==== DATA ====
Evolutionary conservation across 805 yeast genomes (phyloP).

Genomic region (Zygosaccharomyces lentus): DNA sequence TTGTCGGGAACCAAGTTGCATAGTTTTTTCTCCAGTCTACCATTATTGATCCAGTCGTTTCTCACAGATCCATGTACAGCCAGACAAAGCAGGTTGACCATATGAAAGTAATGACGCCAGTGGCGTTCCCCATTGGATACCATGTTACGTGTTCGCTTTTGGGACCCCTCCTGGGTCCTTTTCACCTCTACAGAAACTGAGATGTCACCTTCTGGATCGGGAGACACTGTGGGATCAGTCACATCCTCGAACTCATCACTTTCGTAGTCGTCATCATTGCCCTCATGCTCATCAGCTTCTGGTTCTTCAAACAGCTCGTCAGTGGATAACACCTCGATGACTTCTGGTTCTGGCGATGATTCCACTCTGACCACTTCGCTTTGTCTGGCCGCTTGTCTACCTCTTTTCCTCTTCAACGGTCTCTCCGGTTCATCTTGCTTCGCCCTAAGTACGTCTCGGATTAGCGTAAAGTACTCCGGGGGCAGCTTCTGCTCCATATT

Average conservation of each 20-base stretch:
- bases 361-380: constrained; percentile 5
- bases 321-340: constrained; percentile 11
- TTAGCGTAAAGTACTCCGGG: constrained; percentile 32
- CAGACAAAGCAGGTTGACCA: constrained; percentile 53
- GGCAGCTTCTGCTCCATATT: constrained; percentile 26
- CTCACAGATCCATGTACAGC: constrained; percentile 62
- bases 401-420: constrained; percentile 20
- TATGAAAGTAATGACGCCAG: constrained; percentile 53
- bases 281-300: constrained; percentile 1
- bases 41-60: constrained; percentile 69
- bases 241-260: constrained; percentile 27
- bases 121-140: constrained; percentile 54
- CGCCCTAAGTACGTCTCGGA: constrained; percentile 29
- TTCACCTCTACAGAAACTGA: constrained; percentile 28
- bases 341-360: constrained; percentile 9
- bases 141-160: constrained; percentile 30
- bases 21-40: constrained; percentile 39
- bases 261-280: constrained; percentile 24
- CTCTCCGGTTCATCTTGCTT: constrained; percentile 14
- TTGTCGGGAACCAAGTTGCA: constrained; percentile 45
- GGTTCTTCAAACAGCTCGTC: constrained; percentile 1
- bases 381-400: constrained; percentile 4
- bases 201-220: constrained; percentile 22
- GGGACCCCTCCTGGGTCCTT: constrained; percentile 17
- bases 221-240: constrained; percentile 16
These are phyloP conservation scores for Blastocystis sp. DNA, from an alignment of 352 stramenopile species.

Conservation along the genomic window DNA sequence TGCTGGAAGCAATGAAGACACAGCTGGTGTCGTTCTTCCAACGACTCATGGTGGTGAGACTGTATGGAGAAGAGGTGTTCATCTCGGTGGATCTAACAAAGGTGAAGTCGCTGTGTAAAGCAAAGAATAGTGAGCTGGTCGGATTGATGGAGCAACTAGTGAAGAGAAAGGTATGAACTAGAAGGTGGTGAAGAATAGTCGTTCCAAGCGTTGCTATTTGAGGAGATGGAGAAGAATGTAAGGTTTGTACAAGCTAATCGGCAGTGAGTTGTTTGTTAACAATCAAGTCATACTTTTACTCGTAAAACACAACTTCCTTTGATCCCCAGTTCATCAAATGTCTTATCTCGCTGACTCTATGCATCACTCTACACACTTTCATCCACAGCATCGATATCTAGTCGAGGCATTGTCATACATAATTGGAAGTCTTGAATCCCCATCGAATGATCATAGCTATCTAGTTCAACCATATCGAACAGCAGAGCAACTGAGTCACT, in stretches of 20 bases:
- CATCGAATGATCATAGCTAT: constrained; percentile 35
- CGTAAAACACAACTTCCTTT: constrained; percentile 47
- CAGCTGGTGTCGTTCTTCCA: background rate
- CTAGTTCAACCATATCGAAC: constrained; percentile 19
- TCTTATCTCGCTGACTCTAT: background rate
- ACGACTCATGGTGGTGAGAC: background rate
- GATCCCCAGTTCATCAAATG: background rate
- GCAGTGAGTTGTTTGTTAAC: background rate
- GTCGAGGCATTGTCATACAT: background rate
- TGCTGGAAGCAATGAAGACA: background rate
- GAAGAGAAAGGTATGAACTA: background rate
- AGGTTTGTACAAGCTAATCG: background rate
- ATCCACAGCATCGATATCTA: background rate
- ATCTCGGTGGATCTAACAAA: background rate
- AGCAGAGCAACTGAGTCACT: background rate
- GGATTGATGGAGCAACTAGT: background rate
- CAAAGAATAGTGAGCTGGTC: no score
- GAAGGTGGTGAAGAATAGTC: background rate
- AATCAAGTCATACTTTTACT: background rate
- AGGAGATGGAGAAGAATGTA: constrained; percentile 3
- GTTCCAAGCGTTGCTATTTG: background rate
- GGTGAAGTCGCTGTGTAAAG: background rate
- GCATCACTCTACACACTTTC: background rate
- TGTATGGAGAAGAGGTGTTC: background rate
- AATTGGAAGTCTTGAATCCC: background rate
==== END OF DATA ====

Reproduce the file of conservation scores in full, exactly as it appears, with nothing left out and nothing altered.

Evolutionary conservation across 805 yeast genomes (phyloP).

Genomic region (Zygosaccharomyces lentus): DNA sequence TTGTCGGGAACCAAGTTGCATAGTTTTTTCTCCAGTCTACCATTATTGATCCAGTCGTTTCTCACAGATCCATGTACAGCCAGACAAAGCAGGTTGACCATATGAAAGTAATGACGCCAGTGGCGTTCCCCATTGGATACCATGTTACGTGTTCGCTTTTGGGACCCCTCCTGGGTCCTTTTCACCTCTACAGAAACTGAGATGTCACCTTCTGGATCGGGAGACACTGTGGGATCAGTCACATCCTCGAACTCATCACTTTCGTAGTCGTCATCATTGCCCTCATGCTCATCAGCTTCTGGTTCTTCAAACAGCTCGTCAGTGGATAACACCTCGATGACTTCTGGTTCTGGCGATGATTCCACTCTGACCACTTCGCTTTGTCTGGCCGCTTGTCTACCTCTTTTCCTCTTCAACGGTCTCTCCGGTTCATCTTGCTTCGCCCTAAGTACGTCTCGGATTAGCGTAAAGTACTCCGGGGGCAGCTTCTGCTCCATATT

Average conservation of each 20-base stretch:
- bases 361-380: constrained; percentile 5
- bases 321-340: constrained; percentile 11
- TTAGCGTAAAGTACTCCGGG: constrained; percentile 32
- CAGACAAAGCAGGTTGACCA: constrained; percentile 53
- GGCAGCTTCTGCTCCATATT: constrained; percentile 26
- CTCACAGATCCATGTACAGC: constrained; percentile 62
- bases 401-420: constrained; percentile 20
- TATGAAAGTAATGACGCCAG: constrained; percentile 53
- bases 281-300: constrained; percentile 1
- bases 41-60: constrained; percentile 69
- bases 241-260: constrained; percentile 27
- bases 121-140: constrained; percentile 54
- CGCCCTAAGTACGTCTCGGA: constrained; percentile 29
- TTCACCTCTACAGAAACTGA: constrained; percentile 28
- bases 341-360: constrained; percentile 9
- bases 141-160: constrained; percentile 30
- bases 21-40: constrained; percentile 39
- bases 261-280: constrained; percentile 24
- CTCTCCGGTTCATCTTGCTT: constrained; percentile 14
- TTGTCGGGAACCAAGTTGCA: constrained; percentile 45
- GGTTCTTCAAACAGCTCGTC: constrained; percentile 1
- bases 381-400: constrained; percentile 4
- bases 201-220: constrained; percentile 22
- GGGACCCCTCCTGGGTCCTT: constrained; percentile 17
- bases 221-240: constrained; percentile 16
These are phyloP conservation scores for Blastocystis sp. DNA, from an alignment of 352 stramenopile species.

Conservation along the genomic window DNA sequence TGCTGGAAGCAATGAAGACACAGCTGGTGTCGTTCTTCCAACGACTCATGGTGGTGAGACTGTATGGAGAAGAGGTGTTCATCTCGGTGGATCTAACAAAGGTGAAGTCGCTGTGTAAAGCAAAGAATAGTGAGCTGGTCGGATTGATGGAGCAACTAGTGAAGAGAAAGGTATGAACTAGAAGGTGGTGAAGAATAGTCGTTCCAAGCGTTGCTATTTGAGGAGATGGAGAAGAATGTAAGGTTTGTACAAGCTAATCGGCAGTGAGTTGTTTGTTAACAATCAAGTCATACTTTTACTCGTAAAACACAACTTCCTTTGATCCCCAGTTCATCAAATGTCTTATCTCGCTGACTCTATGCATCACTCTACACACTTTCATCCACAGCATCGATATCTAGTCGAGGCATTGTCATACATAATTGGAAGTCTTGAATCCCCATCGAATGATCATAGCTATCTAGTTCAACCATATCGAACAGCAGAGCAACTGAGTCACT, in stretches of 20 bases:
- CATCGAATGATCATAGCTAT: constrained; percentile 35
- CGTAAAACACAACTTCCTTT: constrained; percentile 47
- CAGCTGGTGTCGTTCTTCCA: background rate
- CTAGTTCAACCATATCGAAC: constrained; percentile 19
- TCTTATCTCGCTGACTCTAT: background rate
- ACGACTCATGGTGGTGAGAC: background rate
- GATCCCCAGTTCATCAAATG: background rate
- GCAGTGAGTTGTTTGTTAAC: background rate
- GTCGAGGCATTGTCATACAT: background rate
- TGCTGGAAGCAATGAAGACA: background rate
- GAAGAGAAAGGTATGAACTA: background rate
- AGGTTTGTACAAGCTAATCG: background rate
- ATCCACAGCATCGATATCTA: background rate
- ATCTCGGTGGATCTAACAAA: background rate
- AGCAGAGCAACTGAGTCACT: background rate
- GGATTGATGGAGCAACTAGT: background rate
- CAAAGAATAGTGAGCTGGTC: no score
- GAAGGTGGTGAAGAATAGTC: background rate
- AATCAAGTCATACTTTTACT: background rate
- AGGAGATGGAGAAGAATGTA: constrained; percentile 3
- GTTCCAAGCGTTGCTATTTG: background rate
- GGTGAAGTCGCTGTGTAAAG: background rate
- GCATCACTCTACACACTTTC: background rate
- TGTATGGAGAAGAGGTGTTC: background rate
- AATTGGAAGTCTTGAATCCC: background rate